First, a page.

Jesus at the Wedding, Jesus the Bridegoom

Today I am preaching at the wedding of a good friend. The text I am planning to preach is John 3:22-31–John the Baptist’s declaration about the supreme excellence of Jesus Christ as the Bridegroom. As I was preparing this sermon, and thinking through the context of John’s Gospel, two things struck me. First, Jesus had just recently manifested His glory, by performing His first miracle, at a wedding of all places. This seems to be significant in regard to John’s statement about Jesus being the true Bridegroom. Iain Campbell, in his excellent article Union with the Bridegroom notes:
Jesus remained celibate all his life, in spite of the fact that the Old Testament never insisted on celibacy as a requirement for prophetic ministry. On the contrary, Hosea’s marriage, for example, was an integral part of the prophetic revelation through him. Yet marriage figures prominently in the sayings and parables of Jesus, with parables such as that of the wedding feast (Matthew 22:1-14) and the ten virgins (Matthew 25:1-13) drawing on social convention. Especially in the latter, the appearance of the bridegroom is the heart of the analogy, paralleling the second coming of Jesus himself.

More than that, John the Baptist explicitly describes himself as the bridegroom’s friend (John 3:29). The celibate Baptist rejoices in the voice of his celibate Saviour, whom he names as both Lamb of God (John 1:29, 36) and bridegroom. In between, Jesus displays his glory by performing his first miracle at a wedding (John 2:1-11).

These are not incidental references, particularly since John will draw on this marriage theme richly as the New Testament canon moves towards the denouement of the redemptive history. Indeed, it is singularly interesting that in the writings of John, Jesus’s glory is displayed first at a wedding, and finally at a wedding, at the marriage supper of the Lamb.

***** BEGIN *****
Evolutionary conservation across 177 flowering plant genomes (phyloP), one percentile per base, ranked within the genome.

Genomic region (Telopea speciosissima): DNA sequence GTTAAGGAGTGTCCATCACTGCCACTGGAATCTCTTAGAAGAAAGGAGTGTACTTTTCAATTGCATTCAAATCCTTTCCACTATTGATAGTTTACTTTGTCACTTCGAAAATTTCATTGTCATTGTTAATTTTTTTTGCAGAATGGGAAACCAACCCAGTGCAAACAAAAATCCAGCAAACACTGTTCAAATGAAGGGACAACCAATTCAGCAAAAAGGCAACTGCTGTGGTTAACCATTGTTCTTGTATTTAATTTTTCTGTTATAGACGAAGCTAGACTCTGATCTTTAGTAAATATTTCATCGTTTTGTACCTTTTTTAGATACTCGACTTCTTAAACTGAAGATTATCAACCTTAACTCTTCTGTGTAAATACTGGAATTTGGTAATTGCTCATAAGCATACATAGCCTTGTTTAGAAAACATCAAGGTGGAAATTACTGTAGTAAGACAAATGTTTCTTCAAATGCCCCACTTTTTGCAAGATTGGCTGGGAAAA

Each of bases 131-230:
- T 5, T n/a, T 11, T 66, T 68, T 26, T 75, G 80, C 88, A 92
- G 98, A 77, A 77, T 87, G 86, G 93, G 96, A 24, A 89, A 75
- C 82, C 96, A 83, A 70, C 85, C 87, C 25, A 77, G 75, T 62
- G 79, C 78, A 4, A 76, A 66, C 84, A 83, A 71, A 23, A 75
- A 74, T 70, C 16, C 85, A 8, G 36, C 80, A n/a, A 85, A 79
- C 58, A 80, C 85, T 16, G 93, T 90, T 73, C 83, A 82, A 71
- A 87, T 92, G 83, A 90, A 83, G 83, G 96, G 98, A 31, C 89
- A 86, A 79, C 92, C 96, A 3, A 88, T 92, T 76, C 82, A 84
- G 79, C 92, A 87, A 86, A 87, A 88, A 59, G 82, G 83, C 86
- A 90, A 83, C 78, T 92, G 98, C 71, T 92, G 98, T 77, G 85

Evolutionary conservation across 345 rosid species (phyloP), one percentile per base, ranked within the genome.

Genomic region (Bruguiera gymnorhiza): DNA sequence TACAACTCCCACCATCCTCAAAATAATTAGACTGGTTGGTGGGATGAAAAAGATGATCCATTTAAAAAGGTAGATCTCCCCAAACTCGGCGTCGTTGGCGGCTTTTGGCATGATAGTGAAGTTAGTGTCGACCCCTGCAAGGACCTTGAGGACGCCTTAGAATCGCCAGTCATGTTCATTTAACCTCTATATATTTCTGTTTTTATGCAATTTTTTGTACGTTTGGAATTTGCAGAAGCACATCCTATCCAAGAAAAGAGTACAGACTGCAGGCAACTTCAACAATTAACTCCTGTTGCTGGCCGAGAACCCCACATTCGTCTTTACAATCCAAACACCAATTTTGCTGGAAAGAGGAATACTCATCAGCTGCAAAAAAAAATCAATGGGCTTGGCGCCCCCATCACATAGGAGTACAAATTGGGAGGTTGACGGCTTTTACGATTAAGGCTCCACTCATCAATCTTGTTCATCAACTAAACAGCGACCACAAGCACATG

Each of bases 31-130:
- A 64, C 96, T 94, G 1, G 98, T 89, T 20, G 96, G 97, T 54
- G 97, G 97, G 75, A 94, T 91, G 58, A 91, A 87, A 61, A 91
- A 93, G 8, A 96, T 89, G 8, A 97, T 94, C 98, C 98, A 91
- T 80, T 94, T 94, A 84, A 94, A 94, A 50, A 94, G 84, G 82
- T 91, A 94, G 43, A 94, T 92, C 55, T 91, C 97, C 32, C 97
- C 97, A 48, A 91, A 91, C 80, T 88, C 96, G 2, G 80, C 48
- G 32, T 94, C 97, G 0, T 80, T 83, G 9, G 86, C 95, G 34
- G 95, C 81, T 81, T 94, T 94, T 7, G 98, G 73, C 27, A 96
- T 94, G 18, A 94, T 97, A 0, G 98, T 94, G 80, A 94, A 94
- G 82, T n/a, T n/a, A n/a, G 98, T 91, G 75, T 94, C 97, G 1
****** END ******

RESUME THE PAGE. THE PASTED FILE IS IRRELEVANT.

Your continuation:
The second thing I thought about was the way in which John speaks of Jesus in relation to His people in the fourth Gospel. The apostle refers to himself, time and time again, as “the disciple whom Jesus loved.” Far from establishing some kind of exclusive relationship with Jesus by the use of this title, John classifies himself as he does others who belong to Jesus. At the introduction of the account of the death and resurrection of Lazarus John writes, “Now Jesus loved Martha, and her sister, and Lazarus.” Just before this statement John explains that “the sisters sent to Him [Jesus] saying, “Lord, behold, he whom you love is sick.” Mary and Martha appealed to the love of Jesus for their brother. The apostle John then appeals to Jesus’ love for Mary, Martha, and Lazarus. Finally, at the introduction of the Upper Room discourse in john 13, John writes, “Now before the feast of passover, when Jesus knew His hour had come that He should depart from the world to the Father, having loved his own who were in the world, He loved them to the end.

Jesus Christ loves each and everyone of His people. He loved them in eternity and He loved them to the end–even to the point of death on the cross. He continues to love them and will be their Bridegroom for all eternity. Whenever we are tempted to look at others who seem to have a deeper, loving relationship with the Lord we should remember what Jesus said to Peter as he asked what would happen to “the disciples whom Jesus loved” who had leaned on Jesus’ breast. Jesus did not tell Peter that He loved John more. He turned to Peter and said, “you follow me.” We need to remember that each and every believer make up the Bride of Christ, and therefore, each and every believer is loved by Him, and called to follow after Him. When you start to wonder if He loves others more than, remember what John said about Mary, Martha and Lazarus; remember that Jesus “loved His own who were in the world and He loved them to the end;” and remember that “He who has the Bride is the Bridegroom.”

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